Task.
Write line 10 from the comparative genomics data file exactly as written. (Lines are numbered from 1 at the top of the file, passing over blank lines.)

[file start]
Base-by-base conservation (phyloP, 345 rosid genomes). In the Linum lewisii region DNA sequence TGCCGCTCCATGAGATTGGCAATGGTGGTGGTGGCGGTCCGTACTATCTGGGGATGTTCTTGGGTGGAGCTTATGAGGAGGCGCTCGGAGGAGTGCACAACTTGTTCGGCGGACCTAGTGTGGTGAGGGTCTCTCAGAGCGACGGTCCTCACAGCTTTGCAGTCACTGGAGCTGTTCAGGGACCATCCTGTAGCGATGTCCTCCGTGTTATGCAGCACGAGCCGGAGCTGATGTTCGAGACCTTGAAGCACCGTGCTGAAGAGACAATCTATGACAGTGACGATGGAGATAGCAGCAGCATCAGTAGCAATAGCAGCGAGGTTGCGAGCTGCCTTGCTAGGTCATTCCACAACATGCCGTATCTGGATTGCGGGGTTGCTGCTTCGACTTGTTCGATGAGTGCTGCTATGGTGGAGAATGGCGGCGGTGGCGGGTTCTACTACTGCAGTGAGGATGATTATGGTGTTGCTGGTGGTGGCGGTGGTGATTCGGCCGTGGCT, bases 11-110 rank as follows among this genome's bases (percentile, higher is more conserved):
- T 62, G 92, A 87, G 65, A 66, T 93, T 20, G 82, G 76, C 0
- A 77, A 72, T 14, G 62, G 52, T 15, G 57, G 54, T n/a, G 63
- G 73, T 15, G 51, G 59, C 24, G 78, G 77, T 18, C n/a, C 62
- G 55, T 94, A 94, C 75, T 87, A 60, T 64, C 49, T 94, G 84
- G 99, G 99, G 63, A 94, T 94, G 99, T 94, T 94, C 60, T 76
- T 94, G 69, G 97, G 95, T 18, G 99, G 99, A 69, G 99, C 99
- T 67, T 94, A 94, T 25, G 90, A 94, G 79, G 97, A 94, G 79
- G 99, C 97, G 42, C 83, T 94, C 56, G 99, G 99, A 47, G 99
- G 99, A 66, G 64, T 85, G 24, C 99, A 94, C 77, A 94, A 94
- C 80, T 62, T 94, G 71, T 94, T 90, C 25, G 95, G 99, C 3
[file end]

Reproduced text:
- G 99, A 66, G 64, T 85, G 24, C 99, A 94, C 77, A 94, A 94